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The Inverse of a function
If f : A→B is a bijective function, then, by the definition of a bijective function, the mapping from B to A is also a function. This is the inverse function to f , or inverse of f, mostly written f^{ 1}. The inverse of f^{ 1} will then be f.
If the functions is an explicit function, y=f(x), then we can write its inverse as
x=f ^{1}(y)
We usually though follow the convention that x is the independent variable, and thus write the inverse function as
y=f ^{1}(x).
If a bijective mapping maps a to b, then its inverse maps b to a, this means that,
a=f ^{1}(f (a)),
and,
b=f (f ^{1}(b))
The function f(x)=3x, for example, has as inverse f(y)=x/3, and we have,
f (f ^{1}(x))=f (x/3)=3x/3=x
and
f ^{1}(f (x))=f ^{1}(3x)=3x/3=x
Say a function maps a to b. That means that the set corresponding to the function would contain the element (a, b), and a graph of the function would have a point at that point – or rather the point (a, b) satisfies the function. The inverse function will now contain the point (b, a). This means that if the domain and range are the reals, then the inversion of a function is a mirroring of the graph through the line y=x.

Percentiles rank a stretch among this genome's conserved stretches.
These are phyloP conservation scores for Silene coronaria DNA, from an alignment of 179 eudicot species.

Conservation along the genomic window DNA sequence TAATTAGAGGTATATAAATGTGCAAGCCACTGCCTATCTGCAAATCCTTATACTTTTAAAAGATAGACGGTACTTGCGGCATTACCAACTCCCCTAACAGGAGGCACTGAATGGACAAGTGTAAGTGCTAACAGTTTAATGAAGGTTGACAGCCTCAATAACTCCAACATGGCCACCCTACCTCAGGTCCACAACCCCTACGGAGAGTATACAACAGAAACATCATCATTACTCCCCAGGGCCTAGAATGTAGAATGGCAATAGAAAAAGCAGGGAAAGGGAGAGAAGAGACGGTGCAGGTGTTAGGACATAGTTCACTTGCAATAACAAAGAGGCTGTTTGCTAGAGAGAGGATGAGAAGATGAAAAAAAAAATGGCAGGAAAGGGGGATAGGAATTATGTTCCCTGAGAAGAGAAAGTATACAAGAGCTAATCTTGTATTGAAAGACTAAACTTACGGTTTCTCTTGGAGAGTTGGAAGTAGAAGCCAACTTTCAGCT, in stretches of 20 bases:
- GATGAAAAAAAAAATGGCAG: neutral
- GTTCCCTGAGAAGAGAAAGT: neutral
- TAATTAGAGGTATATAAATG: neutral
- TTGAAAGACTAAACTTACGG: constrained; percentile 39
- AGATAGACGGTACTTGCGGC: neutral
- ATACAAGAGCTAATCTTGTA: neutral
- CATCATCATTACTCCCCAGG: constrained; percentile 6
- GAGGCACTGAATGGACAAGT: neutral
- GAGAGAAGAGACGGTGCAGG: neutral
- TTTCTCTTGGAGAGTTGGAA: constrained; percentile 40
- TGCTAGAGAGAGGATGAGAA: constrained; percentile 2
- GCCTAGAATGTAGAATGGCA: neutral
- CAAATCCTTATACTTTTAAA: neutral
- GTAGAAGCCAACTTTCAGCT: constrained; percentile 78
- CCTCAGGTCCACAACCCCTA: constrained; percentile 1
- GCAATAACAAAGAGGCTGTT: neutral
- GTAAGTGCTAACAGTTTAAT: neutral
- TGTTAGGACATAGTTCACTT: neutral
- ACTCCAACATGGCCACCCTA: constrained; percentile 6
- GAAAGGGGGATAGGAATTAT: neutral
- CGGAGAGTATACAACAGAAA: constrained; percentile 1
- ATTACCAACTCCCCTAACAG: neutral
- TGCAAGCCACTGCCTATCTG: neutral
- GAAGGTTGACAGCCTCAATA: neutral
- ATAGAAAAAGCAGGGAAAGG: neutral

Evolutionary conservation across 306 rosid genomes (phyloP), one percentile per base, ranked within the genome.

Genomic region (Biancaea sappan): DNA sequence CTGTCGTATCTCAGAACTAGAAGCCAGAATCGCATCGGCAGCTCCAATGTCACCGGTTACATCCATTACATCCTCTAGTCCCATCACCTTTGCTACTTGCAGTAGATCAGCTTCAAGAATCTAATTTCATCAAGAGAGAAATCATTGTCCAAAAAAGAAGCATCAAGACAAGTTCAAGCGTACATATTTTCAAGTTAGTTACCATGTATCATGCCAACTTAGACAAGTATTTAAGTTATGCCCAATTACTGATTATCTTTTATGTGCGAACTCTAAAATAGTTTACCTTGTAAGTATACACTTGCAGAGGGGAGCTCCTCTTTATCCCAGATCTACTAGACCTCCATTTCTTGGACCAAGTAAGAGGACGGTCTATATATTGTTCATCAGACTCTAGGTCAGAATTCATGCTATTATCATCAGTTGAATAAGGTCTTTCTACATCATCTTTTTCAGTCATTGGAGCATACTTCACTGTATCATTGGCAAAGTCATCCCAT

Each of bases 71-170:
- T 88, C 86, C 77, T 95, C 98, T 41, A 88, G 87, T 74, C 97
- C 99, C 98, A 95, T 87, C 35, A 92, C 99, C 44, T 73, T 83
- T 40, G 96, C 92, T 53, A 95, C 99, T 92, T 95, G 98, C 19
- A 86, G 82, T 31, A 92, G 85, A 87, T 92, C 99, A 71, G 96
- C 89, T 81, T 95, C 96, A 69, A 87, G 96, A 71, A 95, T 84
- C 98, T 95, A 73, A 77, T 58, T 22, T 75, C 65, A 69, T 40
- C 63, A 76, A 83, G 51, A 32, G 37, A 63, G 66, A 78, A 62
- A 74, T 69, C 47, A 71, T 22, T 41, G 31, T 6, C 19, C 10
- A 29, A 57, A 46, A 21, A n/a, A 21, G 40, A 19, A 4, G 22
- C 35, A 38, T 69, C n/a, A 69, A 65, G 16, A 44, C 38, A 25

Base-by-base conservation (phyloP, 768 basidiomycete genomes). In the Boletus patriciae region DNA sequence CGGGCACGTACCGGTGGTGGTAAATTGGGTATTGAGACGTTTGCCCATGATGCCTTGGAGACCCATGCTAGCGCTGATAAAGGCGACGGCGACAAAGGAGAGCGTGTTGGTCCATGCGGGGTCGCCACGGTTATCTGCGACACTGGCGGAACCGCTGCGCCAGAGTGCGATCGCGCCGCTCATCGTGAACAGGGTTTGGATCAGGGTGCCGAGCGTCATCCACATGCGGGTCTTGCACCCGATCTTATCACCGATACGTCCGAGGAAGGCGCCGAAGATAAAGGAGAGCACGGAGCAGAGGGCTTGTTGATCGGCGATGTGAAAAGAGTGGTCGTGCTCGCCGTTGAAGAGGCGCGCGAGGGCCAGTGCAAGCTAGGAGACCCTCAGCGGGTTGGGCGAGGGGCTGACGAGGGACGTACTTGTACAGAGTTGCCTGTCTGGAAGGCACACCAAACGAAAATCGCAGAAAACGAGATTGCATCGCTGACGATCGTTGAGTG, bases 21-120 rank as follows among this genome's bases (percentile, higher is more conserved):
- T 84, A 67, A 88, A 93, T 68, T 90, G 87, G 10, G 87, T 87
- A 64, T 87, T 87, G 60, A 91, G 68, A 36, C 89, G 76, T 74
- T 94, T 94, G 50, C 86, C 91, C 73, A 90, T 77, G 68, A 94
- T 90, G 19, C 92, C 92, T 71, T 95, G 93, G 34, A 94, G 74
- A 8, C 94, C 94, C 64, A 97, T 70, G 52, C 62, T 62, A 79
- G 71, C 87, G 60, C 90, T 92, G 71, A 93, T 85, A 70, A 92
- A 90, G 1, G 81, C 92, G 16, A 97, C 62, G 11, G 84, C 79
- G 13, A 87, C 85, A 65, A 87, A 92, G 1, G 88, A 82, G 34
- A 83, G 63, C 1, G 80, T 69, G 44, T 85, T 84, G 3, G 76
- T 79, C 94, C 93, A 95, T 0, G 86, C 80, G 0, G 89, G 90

This because we simply swap the coordinates of x and y.
Recipe for finding the inverse function
 If the function is written in the the form f(x)=something, replace the f(x) with y.
 Swap the x‘s and the y‘s.
 Make y the subject in what you have now.
 Finally, replace the y with f ^{1}(x).
Let us for example take

What we have: What we do: // //Expand. //Collect all y‘s on one side: −2y //All the rest on the other side: +4x //Factorize the left hand side. //
If we test with x=10 we get
Now having this as the input to the inverse function will give us
I.e. we get 10 back, as expected.
If we graph these two functions (and y=x) we can see that they are reflections along the y=x – axis .
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